2015: A member of the 2015 FIFA Women's World Cup champions, she had a spectacular tournament in her second World Cup marshaling the defense while playing every minute of all seven games. She was the only player to start 25 matches for the U.S. this year and led the team in minutes played with 2,184, both career highs. Named to the CONCACAF Best XI.

2014: Played in 22 games, logging career-highs to date in minutes played (1,757) and games started (20). Member of the team that won the 2014 CONCACAF Women’s Championship as she played every minute of three matches to help the USA book its ticket to the 2015 FIFA Women’s World Cup.

2013: Was a consistent starter at center-back, getting the nod in 10 of the 12 games she played. Played 940 minutes, third most on the team.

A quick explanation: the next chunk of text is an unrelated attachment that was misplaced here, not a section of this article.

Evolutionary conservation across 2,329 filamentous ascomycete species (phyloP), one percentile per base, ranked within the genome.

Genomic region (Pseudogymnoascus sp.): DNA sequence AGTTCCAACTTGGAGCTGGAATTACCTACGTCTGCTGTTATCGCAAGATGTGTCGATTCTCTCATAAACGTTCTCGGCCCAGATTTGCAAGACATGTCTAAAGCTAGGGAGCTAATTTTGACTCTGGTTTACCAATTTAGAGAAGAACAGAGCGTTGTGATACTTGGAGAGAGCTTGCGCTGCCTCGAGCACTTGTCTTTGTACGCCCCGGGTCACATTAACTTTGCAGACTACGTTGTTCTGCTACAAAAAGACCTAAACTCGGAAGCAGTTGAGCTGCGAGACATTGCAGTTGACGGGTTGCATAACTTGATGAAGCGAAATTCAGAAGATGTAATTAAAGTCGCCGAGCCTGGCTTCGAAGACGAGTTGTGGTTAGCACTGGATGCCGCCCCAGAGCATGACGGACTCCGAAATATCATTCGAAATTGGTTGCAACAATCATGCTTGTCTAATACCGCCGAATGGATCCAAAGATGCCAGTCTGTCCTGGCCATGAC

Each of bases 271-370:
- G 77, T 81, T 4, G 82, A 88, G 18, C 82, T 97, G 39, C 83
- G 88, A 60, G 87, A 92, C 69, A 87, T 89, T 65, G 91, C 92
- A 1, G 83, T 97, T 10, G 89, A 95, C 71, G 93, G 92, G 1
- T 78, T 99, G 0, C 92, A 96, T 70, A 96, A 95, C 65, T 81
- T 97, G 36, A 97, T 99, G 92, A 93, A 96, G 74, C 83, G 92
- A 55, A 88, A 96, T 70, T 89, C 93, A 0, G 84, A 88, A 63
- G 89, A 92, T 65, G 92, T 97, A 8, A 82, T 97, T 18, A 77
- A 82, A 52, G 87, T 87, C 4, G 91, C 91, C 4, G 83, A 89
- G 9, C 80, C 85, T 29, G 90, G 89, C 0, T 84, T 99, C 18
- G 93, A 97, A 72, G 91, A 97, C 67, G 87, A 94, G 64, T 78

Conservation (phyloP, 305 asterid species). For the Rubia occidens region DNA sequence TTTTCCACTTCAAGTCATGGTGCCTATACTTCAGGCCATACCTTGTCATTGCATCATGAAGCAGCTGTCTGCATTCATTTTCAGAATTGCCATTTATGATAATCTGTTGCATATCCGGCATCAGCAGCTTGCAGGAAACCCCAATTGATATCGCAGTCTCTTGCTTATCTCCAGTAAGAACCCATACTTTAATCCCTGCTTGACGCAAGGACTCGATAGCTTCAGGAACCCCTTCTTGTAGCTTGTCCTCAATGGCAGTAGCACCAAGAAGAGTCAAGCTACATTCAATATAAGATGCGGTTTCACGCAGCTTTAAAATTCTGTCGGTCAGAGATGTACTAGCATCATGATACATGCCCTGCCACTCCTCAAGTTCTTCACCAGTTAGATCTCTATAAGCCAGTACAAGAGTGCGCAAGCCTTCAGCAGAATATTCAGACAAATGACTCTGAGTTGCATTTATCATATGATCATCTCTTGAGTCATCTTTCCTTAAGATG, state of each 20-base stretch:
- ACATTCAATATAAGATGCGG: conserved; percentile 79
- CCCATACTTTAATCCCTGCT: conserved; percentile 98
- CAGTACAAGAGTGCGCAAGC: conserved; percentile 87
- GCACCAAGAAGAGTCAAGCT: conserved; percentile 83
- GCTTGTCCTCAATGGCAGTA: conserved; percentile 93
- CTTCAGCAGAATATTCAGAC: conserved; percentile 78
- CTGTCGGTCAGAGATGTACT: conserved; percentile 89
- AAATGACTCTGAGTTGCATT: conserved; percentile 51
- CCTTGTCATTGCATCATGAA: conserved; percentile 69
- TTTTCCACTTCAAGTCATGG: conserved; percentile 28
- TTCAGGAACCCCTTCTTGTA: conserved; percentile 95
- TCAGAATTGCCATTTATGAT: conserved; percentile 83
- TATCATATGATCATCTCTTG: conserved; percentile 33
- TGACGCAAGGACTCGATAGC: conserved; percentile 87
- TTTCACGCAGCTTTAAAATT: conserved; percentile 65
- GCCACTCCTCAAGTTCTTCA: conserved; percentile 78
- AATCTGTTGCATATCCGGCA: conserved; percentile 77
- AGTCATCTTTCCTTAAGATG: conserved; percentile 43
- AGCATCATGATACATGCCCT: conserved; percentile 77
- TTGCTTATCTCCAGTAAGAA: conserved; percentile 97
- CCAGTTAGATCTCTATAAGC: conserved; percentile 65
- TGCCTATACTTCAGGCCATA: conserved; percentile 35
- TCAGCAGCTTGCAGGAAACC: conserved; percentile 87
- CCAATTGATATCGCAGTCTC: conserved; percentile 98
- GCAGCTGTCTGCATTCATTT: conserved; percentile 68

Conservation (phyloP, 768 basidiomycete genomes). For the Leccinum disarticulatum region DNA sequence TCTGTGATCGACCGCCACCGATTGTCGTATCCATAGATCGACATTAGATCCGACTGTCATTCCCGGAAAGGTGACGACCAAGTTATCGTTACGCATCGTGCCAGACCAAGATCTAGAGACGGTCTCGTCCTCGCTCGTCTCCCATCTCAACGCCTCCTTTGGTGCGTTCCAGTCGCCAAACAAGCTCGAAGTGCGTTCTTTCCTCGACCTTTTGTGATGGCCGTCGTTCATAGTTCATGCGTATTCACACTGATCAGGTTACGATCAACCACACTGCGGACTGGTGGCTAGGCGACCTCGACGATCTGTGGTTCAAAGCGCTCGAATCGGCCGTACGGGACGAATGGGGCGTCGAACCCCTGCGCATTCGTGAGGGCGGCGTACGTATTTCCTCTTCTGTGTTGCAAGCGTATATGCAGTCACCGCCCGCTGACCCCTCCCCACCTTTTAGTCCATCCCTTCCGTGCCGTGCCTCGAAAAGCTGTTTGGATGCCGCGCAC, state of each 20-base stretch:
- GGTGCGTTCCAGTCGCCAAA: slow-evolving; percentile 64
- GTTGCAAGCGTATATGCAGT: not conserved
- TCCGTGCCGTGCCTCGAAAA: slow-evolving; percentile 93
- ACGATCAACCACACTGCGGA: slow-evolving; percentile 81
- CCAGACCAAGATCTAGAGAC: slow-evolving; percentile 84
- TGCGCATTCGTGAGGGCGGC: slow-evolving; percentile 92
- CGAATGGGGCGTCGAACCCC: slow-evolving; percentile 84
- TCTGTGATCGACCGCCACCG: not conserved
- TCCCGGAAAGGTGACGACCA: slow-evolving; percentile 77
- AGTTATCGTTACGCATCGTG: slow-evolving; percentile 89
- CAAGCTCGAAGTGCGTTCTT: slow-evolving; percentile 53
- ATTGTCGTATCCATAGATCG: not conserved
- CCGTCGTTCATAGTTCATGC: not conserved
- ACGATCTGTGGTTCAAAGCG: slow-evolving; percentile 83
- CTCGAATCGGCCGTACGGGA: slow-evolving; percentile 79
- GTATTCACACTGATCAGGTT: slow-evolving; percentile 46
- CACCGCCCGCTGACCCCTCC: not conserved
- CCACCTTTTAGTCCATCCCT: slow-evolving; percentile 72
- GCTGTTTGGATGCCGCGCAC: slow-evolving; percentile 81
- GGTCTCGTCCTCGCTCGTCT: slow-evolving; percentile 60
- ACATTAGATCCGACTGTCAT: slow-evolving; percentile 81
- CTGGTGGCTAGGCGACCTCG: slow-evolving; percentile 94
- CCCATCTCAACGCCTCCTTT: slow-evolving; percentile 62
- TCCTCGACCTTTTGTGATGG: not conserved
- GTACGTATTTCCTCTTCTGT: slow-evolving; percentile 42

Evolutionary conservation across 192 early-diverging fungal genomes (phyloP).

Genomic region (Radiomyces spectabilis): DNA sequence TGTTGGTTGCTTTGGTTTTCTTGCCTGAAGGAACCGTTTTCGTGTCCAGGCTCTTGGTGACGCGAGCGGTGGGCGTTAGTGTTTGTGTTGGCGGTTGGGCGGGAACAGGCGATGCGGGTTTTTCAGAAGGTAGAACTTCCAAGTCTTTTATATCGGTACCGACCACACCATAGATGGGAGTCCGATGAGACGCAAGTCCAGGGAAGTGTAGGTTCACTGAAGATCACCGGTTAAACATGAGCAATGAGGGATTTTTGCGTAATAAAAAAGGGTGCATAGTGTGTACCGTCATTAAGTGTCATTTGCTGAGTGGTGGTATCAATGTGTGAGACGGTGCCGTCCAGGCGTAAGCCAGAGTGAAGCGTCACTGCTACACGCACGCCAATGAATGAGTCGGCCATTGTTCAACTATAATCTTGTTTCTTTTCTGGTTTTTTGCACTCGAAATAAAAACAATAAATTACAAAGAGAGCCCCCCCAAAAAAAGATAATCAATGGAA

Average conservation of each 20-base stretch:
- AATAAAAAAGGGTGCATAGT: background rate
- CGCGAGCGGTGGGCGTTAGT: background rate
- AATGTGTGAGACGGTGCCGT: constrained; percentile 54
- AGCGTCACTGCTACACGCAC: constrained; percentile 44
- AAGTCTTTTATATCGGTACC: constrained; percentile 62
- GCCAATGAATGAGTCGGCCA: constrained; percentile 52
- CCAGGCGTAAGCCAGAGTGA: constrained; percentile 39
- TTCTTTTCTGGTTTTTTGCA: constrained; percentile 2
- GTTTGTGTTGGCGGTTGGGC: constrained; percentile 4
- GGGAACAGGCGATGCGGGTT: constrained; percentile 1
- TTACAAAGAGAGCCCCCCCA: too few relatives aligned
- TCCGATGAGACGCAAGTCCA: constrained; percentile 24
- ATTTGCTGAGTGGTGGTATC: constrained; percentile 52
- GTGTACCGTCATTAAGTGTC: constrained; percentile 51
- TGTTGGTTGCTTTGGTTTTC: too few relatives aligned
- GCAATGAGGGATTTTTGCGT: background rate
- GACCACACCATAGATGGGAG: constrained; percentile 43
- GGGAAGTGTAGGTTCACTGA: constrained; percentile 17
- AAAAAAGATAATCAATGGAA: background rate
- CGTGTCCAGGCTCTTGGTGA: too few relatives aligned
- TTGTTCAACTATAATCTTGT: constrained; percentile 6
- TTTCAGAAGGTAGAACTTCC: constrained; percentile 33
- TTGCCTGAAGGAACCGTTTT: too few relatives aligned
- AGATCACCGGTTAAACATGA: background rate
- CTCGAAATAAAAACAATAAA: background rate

2012: Saw the most action of her National Team career to date, playing 1,255 minutes over 22 games while making nine starts. Played both center back and at outside back during the year. Made her first Olympic Team and played in three matches off the bench.

2011: Had her best year yet for the National Team, playing in 12 games while starting eight and made her first Women’s World Cup roster at the senior level. Played in just one match in Germany but had a stellar game while playing all 90 minutes during the semifinal victory vs. France, stepping up to replace the suspended Rachel Bueller. 

2010: Played in five matches, starting three, and made the roster for the CONCACAF Women’s World Cup Qualifying tournament, playing in one match. Was called into a training camp prior to the qualifying roster being named due to an injury to another player and ended up making the roster and solidifying her place in the national team pool.